Religion is a personal thing, but it becomes fair game when somebody is running for political office and they talk about making policy decisions based upon their extreme religious views or when they want to restrict the rights of those who do not believe the same as they do.

                  BTW, I consider Obama's past church associations to be fair game for criticism as well. To me the difference in the situation is that Obama has not endorsed the kooky ideas of his former pastor. Palin has.

                  Comment


                  • #10
                    Originally posted by BigPat View Post
                    Most Christians (the vast majority of them, in fact) are able to maintain their faith without making completely irrational statements like claiming the Iraq war and an Oil Pipeline are teh will of God. Sarah Palin's views are so extreme that they lead one to question her ability to make sound decisions, especially in foreign policy matters.

                    Religion is a personal thing, but it becomes fair game when somebody is running for political office and they talk about making policy decisions based upon their extreme religious views or when they want to restrict the rights of those who do not believe the same as they do.

                    BTW, I consider Obama's past church associations to be fair game for criticism as well. To me the difference in the situation is that Obama has not endorsed the kooky ideas of his former pastor. Palin has.
                    I will agree with you in that first paragraph with pretty much everything.

                    I will give you that too since we (republicans/conservatives) have questioned Obama's past with being a muslim.

                    I can't say that because Obama has thrown his pastor under the bus, doesn't mean he'll back up and call an ambulance. That's how I see it with him, I see that as pandering.. I haven't seen Palin but I have gotten a feel for what she stands for and what just would be discussed at her church.

                    Comment


                    • #11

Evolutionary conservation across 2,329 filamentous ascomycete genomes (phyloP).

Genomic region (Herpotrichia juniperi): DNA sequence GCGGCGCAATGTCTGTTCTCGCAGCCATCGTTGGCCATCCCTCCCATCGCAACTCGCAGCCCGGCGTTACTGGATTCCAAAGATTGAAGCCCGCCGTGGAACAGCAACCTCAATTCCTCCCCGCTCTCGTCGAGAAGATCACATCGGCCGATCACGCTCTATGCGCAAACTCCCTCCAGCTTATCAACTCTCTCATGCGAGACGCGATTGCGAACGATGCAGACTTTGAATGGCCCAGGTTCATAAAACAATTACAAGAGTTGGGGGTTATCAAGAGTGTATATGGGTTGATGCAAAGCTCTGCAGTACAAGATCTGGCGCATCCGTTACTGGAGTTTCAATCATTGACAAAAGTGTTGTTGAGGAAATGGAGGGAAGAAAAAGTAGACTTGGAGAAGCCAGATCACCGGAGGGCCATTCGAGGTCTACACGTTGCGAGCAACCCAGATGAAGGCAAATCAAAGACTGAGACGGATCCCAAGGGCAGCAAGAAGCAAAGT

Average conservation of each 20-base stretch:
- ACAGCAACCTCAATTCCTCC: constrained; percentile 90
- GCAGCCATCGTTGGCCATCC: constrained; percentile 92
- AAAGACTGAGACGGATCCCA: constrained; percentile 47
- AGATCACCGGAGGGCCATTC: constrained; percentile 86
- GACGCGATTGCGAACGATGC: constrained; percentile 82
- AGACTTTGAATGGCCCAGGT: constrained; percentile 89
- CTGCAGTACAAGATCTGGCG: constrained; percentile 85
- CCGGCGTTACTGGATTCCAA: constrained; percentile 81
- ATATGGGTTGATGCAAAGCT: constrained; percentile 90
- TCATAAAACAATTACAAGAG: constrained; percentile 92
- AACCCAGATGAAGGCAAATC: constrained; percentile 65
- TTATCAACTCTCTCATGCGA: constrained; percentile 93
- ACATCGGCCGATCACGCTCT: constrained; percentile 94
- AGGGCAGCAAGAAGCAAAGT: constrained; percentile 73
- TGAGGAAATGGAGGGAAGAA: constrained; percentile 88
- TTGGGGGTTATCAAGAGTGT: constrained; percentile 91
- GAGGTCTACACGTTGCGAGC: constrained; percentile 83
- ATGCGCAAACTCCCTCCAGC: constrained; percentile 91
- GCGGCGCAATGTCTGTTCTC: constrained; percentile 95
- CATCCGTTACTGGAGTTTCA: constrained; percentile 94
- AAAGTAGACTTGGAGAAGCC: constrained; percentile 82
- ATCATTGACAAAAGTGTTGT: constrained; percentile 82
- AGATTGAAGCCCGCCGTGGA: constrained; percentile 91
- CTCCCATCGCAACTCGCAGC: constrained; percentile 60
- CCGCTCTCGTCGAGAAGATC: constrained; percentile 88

Originally posted by BigPat View Post

                      '...BTW, I consider Obama's past church associations to be fair game for criticism as well. To me the difference in the situation is that Obama has not endorsed the kooky ideas of his former pastor. Palin has.
                      I think that says it all; it takes 'the wind out of the sails'.

                      Comment


                      • #12
                        "[some unknown sentence, ending with (the clause?)]that our national leaders are sending them out on a task that is from God." .Without the beginning of that sentence, I will have to interpret it by the rest of the quote, "That's what we have to pray for: that there is a plan, and that that plan is from God..."

                        Is there anything wrong with one person asking other people, especially likeminded people, to ask God to guide us, as a nation, in our actions, and to guide our leaders in their decisions? .That doesn't sound like a nut to me.


                        That's a rather more clipped clip. .I'll go back to the two quotes placed together in the article.

                        "God's will has to be done in unifying people and companies to get that gas line built, so pray for that," she said.

                        "I can do my job there in developing our natural resources and doing things like getting the roads paved and making sure our troopers have their cop cars and their uniforms and their guns, and making sure our public schools are funded," she added. "But really all of that stuff doesn't do any good if the people of Alaska's heart isn't right with God."
                        OK, so whatever we do, it won't be much good if God doesn't bless it, or if we try to do these things relying on ourselves, or to do them our own way.

                        That is basic Biblical belief, both Christian and Jewish belief. Psalm 127 states:
                        Except the LORD build the house,
                        they labour in vain that build it:
                        except the LORD keep the city,
                        the watchman waketh but in vain.

                        Originally posted by BigPat View Post
                        Palin is a religious nutjob and the prospect of her ever becoming President is absolutely scary. Would she lead our nation into a war just to satisfy her and her church's kooky ideas about endtimes prophecies?
                        Christianity's end times prophecies begin with an un-anounced, and un-effected by believers, exodus of all belivers from Earth, followed by events that are therefore obviously not instigated by the Church, or it's members. .So no worries about an Ahmadinejad-type viewpoint, at least with doctrinally serious Christians, OK?